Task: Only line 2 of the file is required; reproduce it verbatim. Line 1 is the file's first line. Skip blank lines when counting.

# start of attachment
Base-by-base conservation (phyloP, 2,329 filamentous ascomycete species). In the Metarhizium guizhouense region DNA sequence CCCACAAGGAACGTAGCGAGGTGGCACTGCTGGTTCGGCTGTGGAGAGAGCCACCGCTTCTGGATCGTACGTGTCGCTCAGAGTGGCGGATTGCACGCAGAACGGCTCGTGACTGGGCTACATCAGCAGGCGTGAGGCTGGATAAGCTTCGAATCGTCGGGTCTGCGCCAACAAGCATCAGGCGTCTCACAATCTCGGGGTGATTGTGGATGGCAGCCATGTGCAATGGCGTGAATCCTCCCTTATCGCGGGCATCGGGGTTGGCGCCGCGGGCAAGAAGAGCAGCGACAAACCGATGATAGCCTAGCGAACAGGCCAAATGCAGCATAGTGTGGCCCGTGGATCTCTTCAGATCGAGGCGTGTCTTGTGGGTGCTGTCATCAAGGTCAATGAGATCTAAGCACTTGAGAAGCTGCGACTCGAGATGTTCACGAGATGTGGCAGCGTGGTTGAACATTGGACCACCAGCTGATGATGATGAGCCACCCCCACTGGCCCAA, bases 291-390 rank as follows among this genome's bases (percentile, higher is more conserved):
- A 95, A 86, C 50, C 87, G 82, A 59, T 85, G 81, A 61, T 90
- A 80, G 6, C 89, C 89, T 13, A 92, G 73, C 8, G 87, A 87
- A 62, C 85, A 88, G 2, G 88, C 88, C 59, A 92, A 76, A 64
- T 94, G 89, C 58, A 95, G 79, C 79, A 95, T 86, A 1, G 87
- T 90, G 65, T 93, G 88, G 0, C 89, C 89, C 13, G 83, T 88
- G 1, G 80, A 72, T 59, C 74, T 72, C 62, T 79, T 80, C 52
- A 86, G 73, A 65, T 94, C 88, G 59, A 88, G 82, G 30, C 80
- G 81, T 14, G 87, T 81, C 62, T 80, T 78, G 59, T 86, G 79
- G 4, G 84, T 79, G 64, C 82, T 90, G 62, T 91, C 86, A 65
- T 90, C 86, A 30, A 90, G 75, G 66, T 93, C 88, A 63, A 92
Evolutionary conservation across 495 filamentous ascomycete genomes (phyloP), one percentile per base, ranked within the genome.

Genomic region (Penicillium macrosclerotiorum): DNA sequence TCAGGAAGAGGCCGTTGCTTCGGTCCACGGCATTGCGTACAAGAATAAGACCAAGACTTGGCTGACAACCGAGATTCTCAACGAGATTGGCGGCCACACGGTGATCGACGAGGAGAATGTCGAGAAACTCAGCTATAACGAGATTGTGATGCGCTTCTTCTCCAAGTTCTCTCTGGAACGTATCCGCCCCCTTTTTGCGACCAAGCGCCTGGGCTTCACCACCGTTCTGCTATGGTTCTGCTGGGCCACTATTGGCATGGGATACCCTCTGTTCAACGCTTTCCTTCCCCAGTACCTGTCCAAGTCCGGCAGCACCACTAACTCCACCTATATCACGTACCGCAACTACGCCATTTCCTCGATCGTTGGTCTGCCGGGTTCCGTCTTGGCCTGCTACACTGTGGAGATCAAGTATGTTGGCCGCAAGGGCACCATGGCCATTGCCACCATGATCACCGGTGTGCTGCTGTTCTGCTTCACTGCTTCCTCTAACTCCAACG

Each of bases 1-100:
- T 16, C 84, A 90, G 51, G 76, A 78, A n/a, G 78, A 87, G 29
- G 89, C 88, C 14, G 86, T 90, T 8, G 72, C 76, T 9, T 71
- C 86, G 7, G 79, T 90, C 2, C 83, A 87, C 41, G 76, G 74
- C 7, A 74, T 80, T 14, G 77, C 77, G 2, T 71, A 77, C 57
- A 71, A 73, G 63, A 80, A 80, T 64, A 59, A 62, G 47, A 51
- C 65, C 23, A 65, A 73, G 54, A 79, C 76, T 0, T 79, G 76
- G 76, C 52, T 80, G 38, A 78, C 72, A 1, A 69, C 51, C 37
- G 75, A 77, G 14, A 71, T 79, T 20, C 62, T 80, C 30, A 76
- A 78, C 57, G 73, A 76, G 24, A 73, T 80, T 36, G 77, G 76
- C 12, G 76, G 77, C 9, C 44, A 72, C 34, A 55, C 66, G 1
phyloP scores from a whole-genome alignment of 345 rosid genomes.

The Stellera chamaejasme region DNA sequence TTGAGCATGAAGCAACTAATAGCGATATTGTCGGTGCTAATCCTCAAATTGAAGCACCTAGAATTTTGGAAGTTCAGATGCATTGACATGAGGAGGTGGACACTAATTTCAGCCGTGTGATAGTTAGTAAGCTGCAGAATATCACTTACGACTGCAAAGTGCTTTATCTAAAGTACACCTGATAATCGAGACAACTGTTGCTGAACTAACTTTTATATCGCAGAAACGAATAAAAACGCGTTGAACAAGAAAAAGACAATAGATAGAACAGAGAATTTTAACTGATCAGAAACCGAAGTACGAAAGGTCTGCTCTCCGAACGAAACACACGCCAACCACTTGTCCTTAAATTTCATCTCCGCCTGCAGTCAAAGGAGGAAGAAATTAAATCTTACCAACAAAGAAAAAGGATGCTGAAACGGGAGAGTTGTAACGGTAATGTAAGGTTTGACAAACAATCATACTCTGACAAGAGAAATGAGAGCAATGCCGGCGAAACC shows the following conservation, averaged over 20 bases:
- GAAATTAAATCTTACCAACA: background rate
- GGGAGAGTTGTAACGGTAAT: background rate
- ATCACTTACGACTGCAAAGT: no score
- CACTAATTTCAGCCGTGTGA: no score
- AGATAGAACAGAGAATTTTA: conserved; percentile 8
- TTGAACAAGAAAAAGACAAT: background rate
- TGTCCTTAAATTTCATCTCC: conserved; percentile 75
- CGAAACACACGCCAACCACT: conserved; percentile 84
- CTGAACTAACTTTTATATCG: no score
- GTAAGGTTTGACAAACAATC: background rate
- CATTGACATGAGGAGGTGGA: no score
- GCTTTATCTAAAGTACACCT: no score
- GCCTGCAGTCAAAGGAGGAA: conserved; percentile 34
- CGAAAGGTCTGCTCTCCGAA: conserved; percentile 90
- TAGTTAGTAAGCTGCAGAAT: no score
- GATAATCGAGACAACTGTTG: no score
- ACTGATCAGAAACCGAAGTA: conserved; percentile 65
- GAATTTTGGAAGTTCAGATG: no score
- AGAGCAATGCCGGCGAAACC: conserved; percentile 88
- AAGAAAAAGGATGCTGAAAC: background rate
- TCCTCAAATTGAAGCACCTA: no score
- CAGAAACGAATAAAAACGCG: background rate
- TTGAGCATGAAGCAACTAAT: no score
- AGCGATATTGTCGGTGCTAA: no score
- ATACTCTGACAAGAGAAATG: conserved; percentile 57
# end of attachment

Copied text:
- A 95, A 86, C 50, C 87, G 82, A 59, T 85, G 81, A 61, T 90